California Governor Jerry Brown last month signed a new gaming compact with the Shingle Springs Band of Miwok Indians, owners of the struggling Red Hawk Casino, that reduces the share of the profits the tribe pays the state from 25 percent to 15 percent.
Gaming experts say it is almost unheard of for a governor to revise an existing tribal state gaming compact to make it easier for a tribe. However, the compact requires that the tribe also reach deals with creditors and its management company, Lakes Entertainment, for about $450 million. It also lowers the maximum number of slots the casino can have from 5,000 to 3,000. The legislature’s approval also is needed. The tribe already reached an agreement with El Dorado County to lower its payments from the $5.2 million annually it currently pays.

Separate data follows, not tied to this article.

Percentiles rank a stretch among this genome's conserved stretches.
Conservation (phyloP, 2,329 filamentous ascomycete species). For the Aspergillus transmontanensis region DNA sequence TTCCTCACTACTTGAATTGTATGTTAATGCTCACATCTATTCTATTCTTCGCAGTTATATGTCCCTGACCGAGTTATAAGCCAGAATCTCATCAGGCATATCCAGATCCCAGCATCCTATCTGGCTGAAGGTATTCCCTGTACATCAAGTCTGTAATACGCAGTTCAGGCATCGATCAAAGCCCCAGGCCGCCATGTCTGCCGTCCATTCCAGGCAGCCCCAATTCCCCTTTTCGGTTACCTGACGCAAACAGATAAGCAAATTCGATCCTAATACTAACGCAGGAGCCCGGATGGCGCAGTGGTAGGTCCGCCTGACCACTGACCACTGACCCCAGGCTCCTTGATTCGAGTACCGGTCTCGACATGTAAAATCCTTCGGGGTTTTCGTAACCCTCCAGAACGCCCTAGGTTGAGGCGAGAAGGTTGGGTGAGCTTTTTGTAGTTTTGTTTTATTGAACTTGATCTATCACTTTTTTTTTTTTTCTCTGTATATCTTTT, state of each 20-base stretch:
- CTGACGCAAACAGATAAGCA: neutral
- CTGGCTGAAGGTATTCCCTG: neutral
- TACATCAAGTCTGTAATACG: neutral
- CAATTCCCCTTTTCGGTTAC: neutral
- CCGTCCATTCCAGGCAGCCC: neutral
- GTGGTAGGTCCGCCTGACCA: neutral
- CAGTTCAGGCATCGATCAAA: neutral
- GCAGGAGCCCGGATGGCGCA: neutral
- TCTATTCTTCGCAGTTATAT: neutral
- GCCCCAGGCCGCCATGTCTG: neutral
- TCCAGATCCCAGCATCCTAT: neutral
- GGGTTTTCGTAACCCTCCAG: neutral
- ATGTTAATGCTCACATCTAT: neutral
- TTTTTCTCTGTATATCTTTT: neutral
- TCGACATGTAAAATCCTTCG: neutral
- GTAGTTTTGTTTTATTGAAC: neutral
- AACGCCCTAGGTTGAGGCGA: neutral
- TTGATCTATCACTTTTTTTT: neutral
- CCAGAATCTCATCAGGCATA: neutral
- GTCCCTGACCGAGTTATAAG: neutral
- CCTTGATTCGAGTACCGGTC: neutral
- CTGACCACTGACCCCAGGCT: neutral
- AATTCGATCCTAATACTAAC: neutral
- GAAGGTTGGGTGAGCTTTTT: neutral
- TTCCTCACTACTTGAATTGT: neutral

The casino opened in 2008, but has not proven very successful for the tribe. It has also been on the losing end of a lawsuit by former partners, and was recently ordered to pay $30 million for breach of contract. Federal law requires that a tribe, not the state, be the prime beneficiary of a casino, Brown noted in signing the document.
Currently, the tribe earns $6 million a year from the casino, which is $100 million less than projections. The casino profits pay each tribal member $800 a month. Yet, the casino pays the state $30 million a year.